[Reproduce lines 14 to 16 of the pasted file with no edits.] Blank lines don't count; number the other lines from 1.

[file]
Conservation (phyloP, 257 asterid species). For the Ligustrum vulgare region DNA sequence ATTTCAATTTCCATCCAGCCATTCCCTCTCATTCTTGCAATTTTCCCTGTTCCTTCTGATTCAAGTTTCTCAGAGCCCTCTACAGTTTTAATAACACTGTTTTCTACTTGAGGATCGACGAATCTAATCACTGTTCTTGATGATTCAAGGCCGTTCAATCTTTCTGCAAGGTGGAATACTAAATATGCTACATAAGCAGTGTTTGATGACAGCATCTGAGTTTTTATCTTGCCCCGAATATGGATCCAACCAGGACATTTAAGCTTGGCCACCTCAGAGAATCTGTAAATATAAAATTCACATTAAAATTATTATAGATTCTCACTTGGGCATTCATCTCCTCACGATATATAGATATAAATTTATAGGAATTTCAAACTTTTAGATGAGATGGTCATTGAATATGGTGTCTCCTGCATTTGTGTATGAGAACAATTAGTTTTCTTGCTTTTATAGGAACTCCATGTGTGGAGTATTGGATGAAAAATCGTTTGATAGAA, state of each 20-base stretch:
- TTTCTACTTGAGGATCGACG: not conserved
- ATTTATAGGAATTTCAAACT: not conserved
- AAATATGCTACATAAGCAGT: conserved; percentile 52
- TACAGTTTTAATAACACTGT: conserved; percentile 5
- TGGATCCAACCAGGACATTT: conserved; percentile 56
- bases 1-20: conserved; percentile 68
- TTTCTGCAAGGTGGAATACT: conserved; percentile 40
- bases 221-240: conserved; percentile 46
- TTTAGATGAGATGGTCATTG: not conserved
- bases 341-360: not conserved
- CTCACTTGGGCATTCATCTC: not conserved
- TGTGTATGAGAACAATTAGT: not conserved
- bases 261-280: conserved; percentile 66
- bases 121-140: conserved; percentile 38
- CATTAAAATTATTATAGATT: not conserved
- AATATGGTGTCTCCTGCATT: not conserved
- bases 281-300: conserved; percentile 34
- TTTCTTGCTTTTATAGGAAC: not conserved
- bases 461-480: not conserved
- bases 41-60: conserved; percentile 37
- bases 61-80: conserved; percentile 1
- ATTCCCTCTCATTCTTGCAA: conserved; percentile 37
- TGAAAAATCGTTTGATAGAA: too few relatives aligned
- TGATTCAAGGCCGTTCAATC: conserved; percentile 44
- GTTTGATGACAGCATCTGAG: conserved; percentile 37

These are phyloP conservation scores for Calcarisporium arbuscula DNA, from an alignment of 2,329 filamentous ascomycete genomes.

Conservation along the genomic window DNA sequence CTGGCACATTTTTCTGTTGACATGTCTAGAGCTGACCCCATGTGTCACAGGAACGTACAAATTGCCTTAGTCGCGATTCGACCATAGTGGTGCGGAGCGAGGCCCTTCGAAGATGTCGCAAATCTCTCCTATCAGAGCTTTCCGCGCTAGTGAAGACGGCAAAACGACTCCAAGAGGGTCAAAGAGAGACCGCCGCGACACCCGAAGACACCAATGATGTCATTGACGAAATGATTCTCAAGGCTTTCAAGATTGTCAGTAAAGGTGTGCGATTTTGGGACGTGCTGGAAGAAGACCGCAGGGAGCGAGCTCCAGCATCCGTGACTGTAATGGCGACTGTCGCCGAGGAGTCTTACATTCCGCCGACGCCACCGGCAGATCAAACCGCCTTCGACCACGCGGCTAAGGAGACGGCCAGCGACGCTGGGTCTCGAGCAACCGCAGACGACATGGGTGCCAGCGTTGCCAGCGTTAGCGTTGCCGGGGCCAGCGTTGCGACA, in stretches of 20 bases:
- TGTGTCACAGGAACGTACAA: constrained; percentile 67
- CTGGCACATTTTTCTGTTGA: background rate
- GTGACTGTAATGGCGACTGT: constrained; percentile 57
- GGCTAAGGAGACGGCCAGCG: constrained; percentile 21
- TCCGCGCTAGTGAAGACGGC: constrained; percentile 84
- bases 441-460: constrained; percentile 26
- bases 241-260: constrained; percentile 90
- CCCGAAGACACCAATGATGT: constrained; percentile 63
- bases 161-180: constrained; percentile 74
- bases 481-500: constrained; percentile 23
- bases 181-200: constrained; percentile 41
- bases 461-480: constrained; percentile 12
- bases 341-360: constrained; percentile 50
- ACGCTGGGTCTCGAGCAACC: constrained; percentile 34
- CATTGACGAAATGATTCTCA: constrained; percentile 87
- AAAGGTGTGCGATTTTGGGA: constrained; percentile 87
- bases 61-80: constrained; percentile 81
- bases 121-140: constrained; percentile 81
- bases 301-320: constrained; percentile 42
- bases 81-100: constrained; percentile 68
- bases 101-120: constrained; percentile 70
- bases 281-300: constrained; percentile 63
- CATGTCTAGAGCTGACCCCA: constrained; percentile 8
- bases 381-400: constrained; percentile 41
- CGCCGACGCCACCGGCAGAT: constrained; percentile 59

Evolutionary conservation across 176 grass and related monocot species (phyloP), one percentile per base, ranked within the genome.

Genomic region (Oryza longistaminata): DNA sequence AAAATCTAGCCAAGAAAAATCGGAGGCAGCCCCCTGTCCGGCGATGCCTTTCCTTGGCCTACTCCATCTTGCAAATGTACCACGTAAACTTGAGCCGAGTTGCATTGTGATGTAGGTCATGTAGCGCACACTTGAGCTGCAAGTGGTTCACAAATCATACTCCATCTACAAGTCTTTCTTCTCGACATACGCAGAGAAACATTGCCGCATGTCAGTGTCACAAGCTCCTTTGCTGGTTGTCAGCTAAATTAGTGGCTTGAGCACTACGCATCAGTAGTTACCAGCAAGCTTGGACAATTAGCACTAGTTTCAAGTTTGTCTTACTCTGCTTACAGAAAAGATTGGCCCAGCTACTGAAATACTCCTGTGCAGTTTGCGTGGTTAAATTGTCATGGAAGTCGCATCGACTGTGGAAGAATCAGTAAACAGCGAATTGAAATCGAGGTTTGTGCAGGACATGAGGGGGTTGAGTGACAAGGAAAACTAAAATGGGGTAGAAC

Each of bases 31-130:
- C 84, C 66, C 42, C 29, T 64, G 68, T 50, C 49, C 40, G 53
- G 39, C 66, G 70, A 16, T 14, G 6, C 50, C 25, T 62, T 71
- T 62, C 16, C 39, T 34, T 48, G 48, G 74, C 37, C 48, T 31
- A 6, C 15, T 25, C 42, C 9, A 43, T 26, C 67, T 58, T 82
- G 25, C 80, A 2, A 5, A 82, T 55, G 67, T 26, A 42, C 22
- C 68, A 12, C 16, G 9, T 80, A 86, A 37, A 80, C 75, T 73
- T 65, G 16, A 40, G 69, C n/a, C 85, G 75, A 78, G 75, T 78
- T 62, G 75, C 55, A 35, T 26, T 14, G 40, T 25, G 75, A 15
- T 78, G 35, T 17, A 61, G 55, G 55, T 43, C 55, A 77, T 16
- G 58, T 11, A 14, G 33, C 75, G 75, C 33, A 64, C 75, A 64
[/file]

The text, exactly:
- bases 261-280: conserved; percentile 66
- bases 121-140: conserved; percentile 38
- CATTAAAATTATTATAGATT: not conserved